1. Limited time only! Sign up for a free 30min personal tutor trial with Chegg Tutors
    Dismiss Notice
Dismiss Notice
Join Physics Forums Today!
The friendliest, high quality science and math community on the planet! Everyone who loves science is here!

Isoelectronic Point

  1. Feb 9, 2014 #1
    1. The problem statement, all variables and given/known data
    Why must the PI be an average of two PKa's

    2. Relevant equations

    pI = (Pka1 + pKa2)/2

    3. The attempt at a solution
    the pI is the point when the net charge of a compound is zero.

    I dont really know why it must be the average of two pKa's. Please I need help!
  2. jcsd
  3. Feb 9, 2014 #2
    I assume you're mentioning this in the context of biochemistry. What is the pKa of a substance? It's the pH at which half of the molecules are dissociated. If you have a negatively charged ion and a positively charged ion, then at some given pH (that is, the pI) the NET charge is equal to zero. That is, the anion and cation experience equal dissociation rates: the zwitterion or uncharged form may exist in situ, but the (# positive charges) - (# negative charges) = 0. At this pI, there is an equal likelyhood that the anion will exist as there is the cation, and as such, the net charge is zero.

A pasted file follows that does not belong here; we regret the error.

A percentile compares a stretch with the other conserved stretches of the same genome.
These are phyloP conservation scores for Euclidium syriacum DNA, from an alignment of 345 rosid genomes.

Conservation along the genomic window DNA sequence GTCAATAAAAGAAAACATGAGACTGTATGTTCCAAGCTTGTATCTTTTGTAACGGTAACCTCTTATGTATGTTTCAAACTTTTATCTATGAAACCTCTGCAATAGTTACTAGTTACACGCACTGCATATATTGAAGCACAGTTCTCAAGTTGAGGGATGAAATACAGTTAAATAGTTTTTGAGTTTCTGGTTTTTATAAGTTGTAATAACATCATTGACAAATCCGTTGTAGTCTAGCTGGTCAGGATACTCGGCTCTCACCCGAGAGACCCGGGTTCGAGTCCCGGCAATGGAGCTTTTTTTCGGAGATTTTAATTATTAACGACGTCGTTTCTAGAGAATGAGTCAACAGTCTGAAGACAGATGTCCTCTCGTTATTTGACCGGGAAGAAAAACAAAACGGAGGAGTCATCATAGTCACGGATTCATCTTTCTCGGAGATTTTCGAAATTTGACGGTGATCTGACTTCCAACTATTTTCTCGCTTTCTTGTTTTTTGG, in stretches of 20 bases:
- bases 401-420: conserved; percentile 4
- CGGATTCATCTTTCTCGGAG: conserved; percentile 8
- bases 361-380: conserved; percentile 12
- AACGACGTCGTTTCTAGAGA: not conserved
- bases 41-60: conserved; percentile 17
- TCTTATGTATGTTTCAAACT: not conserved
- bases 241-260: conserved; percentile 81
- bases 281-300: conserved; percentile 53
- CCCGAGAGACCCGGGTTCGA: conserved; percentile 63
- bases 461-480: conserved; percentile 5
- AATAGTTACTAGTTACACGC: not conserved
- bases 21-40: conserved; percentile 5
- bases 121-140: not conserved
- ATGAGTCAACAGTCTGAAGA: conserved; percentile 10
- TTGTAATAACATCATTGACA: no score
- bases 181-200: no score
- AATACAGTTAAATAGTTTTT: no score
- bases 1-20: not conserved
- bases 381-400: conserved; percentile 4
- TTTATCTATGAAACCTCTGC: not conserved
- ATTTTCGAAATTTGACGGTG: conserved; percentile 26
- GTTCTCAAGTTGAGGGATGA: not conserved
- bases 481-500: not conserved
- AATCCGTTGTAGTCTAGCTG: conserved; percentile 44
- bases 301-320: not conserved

Know someone interested in this topic? Share this thread via Reddit, Google+, Twitter, or Facebook

Have something to add?
Draft saved Draft deleted

Similar Discussions: Isoelectronic Point
  1. Boiling Points (Replies: 1)

  2. Freezing point (Replies: 2)